By Rob Ollikainen
Peninsula Daily News
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The 73-year-old Sequim man has been making wooden cars out of scrap wood for about two years. Last weekend, Laing saw new photographs of his toys being distributed to children in Haiti who were displaced from their families in the catastrophic earthquake of 2010.
The expressions say it all.
“The pictures are so unbelievable,” Laing said.
“The smiles on the kids' faces are so real. I said 'What a wonderful Christmas present for me.'”
With some help from his wife, Pam, and 9-year-old grandson, Ashton, Laing assembled and packed 200 toy cars that were sent to Haitian orphanages.
Free the Children, a Toronto-based charity that works to empower impoverished youth around the world, shipped the toys at no cost.
Jason Desmul of Lake Tapps introduced his father-in-law to the charity.
“I said I can build them, but I can't afford to ship them because shipping is so expensive,” Laing said.
Free the Children distributed the first batch of handmade toys to a camp near Port-au-Prince earlier this month.
“The children were so happy and so thankful,” said Erin Barton, Free the Children Haiti country director, in an email to Desmul.
“For many, the car was the first personal toy they have ever received. You can imagine how exciting this is for them.”
More than 200,000 people died in a magnitude-7.0 earthquake that rattled the Caribbean country on Jan. 12, 2010.
Laing said he would send more toys to Haiti and to “any organization that gives to children.”
“I'm not partial in any way, shape or form,” he said, adding: “I think I've just touched the top of an iceberg.”
Laing, a retired magazine sales rep, has always had a passion for helping kids.
He's made about 600 cars, trucks and fire engines for children fighting cancer, giving blood or coming face-to-face with difficult situations.
Some of his toys are distributed to children by Clallam County sheriff's deputies and State Patrol troopers.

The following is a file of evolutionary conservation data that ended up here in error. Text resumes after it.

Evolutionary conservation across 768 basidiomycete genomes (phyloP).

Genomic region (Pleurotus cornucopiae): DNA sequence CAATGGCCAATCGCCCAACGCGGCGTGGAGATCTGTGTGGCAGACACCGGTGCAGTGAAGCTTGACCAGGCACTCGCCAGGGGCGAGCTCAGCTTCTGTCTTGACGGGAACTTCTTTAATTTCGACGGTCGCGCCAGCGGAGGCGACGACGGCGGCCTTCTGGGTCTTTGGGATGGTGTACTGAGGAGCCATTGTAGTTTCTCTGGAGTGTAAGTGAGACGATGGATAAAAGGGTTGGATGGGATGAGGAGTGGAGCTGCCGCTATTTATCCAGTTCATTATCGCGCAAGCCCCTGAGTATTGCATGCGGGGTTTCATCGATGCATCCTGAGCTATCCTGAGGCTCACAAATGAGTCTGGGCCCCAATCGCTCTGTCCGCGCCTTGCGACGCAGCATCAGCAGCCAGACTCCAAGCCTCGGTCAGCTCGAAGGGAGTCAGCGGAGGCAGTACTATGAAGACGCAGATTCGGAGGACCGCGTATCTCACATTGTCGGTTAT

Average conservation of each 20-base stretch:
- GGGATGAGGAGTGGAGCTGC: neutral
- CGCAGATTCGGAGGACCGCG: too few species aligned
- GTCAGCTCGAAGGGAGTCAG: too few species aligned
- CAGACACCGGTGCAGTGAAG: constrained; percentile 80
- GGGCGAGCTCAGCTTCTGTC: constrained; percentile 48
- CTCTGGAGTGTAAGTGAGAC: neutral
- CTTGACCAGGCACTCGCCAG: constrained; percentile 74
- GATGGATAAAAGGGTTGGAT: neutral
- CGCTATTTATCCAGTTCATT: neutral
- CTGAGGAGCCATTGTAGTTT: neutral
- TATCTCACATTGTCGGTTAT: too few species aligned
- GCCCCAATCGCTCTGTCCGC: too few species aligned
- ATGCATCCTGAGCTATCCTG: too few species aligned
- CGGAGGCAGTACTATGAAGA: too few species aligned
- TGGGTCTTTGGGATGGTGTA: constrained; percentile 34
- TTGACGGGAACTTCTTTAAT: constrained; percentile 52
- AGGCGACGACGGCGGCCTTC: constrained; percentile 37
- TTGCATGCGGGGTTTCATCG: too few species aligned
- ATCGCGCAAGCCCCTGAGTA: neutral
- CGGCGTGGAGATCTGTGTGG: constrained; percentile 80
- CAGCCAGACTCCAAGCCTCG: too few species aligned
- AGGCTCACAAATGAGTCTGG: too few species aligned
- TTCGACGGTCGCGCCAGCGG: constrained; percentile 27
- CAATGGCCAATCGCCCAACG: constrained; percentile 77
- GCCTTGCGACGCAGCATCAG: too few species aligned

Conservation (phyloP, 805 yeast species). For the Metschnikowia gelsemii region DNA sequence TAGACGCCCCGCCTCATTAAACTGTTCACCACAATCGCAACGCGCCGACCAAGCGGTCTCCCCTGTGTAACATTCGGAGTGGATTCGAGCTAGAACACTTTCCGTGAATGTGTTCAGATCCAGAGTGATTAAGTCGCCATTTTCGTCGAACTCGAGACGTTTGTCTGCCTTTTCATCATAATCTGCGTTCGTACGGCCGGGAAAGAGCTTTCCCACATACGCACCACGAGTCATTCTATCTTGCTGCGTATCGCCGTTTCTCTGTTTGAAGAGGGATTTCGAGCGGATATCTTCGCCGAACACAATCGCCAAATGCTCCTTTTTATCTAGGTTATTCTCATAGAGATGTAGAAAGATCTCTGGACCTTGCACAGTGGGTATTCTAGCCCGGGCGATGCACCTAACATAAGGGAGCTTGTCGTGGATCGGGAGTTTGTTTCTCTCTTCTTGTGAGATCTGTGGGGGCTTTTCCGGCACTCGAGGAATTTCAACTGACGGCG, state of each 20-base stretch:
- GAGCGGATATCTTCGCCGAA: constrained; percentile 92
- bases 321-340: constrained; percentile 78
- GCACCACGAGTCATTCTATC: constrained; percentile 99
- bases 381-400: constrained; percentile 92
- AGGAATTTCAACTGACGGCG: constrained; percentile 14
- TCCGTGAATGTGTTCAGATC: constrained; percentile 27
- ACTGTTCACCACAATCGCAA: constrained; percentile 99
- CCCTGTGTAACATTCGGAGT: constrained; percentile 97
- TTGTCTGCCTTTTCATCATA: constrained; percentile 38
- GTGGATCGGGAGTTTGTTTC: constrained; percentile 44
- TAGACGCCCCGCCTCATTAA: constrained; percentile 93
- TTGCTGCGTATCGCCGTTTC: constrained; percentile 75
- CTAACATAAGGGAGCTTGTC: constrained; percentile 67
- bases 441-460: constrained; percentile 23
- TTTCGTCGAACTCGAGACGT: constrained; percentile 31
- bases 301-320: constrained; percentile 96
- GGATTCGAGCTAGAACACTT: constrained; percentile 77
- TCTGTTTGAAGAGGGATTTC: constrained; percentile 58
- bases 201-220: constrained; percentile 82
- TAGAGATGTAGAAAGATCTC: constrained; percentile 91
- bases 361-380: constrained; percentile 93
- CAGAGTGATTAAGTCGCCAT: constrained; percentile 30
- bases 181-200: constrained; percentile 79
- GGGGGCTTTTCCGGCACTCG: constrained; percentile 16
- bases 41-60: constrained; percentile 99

The toy cars, which are made in batches, are covered with two coats of non-toxic paint and four coats of polyurethane. The wheels and hubs caps are assembled separately.
“Pam painted 800 wheels for those cars that went to Haiti,” Laing said.
The couple moved from the Seattle area to Whidbey Island after Larry Laing retired 15 years ago.
They moved to Sequim about eight years ago and “fell in love” with the area, Laing said.
“The whole community has supported my endeavor in different forms,” he added.
Laing has received small discounts from Home Depot, Sherwin-Williams and other Sequim businesses.
In addition to the cars, Laing builds birdhouses and teaches a monthly crafts class at Sherwood Assisted Living, where his students are between 85 and 97 years old.
“The love and support I've gotten from the community has been wonderful,” he said.
Laing was introduced to woodworking in his teen years while working for his uncle, a cabinet maker. He honed his skills through years of experience.
“It's a passion I can't explain,” he said.
Barton, the charity director, said one of the recipients of Laing's toy cars was a baby named Regi who had been dropped off at an Haitian orphanage with his umbilical cord still attached.
“To be gifted with a toy means a great deal,” Barton said.
Reporter Rob Ollikainen can be reached at 360-452-2345, ext. 5072, or at firstname.lastname@example.org.